What is a dog owner's civil responsibility?
If you own a dog you might be surprised to learn that you are automatically considered legally responsible if your dog injures another person whether or not the dog does so unexpectedly or because it was provoked, and even if you did nothing wrong.
The Ontario Dog Owners' Liability Act imposes "strict liability" on the owner of a dog that bites/attacks a person. "Strict liability" means that the dog owner is legally responsible for the victim's injuries and losses, even if the attack occurred without the dog owner's intention or negligence.Put another way, the victim of the dog attack does not have to "prove" any wrongdoing. The owner is liable for the attack and any resultant injuries, even if the owner did not do anything negligent to cause the attack; even if the dog attacked "out of the blue", having never acted aggressively before; and even if the victim caused the dog to attack.
Being legally accountable for your dog's attack could result in you being financially responsible to pay the victim's medical bills; cosmetic surgery costs; wound and scar care expenses; psychological counselling fees; and even lost wages if the person needs or needed time off work to recover from the injuries.If the victim of your dog's attack approached your dog despite your warnings about the dog's tendency to bite, or if the victim continued to bother the dog despite the dog becoming visibly agitated, you will still be held responsible for the attack, but the victim's financial compensation might be reduced to account for his or her fault or negligence.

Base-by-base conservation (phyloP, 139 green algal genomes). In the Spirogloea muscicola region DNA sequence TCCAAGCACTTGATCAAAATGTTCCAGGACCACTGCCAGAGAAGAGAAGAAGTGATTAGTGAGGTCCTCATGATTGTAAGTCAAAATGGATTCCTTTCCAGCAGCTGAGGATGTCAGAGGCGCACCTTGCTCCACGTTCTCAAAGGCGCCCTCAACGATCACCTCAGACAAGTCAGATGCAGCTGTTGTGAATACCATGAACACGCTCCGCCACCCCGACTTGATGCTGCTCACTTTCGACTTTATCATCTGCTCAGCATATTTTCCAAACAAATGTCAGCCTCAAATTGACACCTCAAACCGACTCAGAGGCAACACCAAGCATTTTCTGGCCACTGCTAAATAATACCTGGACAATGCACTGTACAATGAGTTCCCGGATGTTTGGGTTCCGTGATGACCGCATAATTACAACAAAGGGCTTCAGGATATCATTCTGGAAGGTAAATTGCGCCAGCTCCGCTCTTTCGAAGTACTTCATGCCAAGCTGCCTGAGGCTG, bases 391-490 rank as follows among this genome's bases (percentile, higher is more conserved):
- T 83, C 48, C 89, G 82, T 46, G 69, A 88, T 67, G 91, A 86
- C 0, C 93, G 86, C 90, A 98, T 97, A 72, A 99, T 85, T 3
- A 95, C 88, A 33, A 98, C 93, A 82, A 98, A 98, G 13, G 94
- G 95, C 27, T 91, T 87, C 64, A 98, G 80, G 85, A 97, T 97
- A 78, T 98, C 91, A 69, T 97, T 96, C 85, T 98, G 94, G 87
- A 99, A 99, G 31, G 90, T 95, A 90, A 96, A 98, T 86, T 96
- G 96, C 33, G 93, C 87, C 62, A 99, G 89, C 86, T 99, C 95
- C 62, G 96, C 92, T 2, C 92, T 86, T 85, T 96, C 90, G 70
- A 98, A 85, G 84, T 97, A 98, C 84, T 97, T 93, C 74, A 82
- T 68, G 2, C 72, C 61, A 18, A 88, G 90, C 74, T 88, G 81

You will not be held responsible if your dog hurts someone on your property who is committing, or has the intention of committing, a criminal act, unless keeping the dog on your property was unreasonable for the purposes of protecting your property or people on it.Dog attacks can be both physically and psychologically devastating for victims. If you have been hurt by a dog and want to know what can be done to help you recover, give us a call. Consultations are free.
This article is not a substitute for legal advice. If you have any questions, please contact us at 519-946-4300.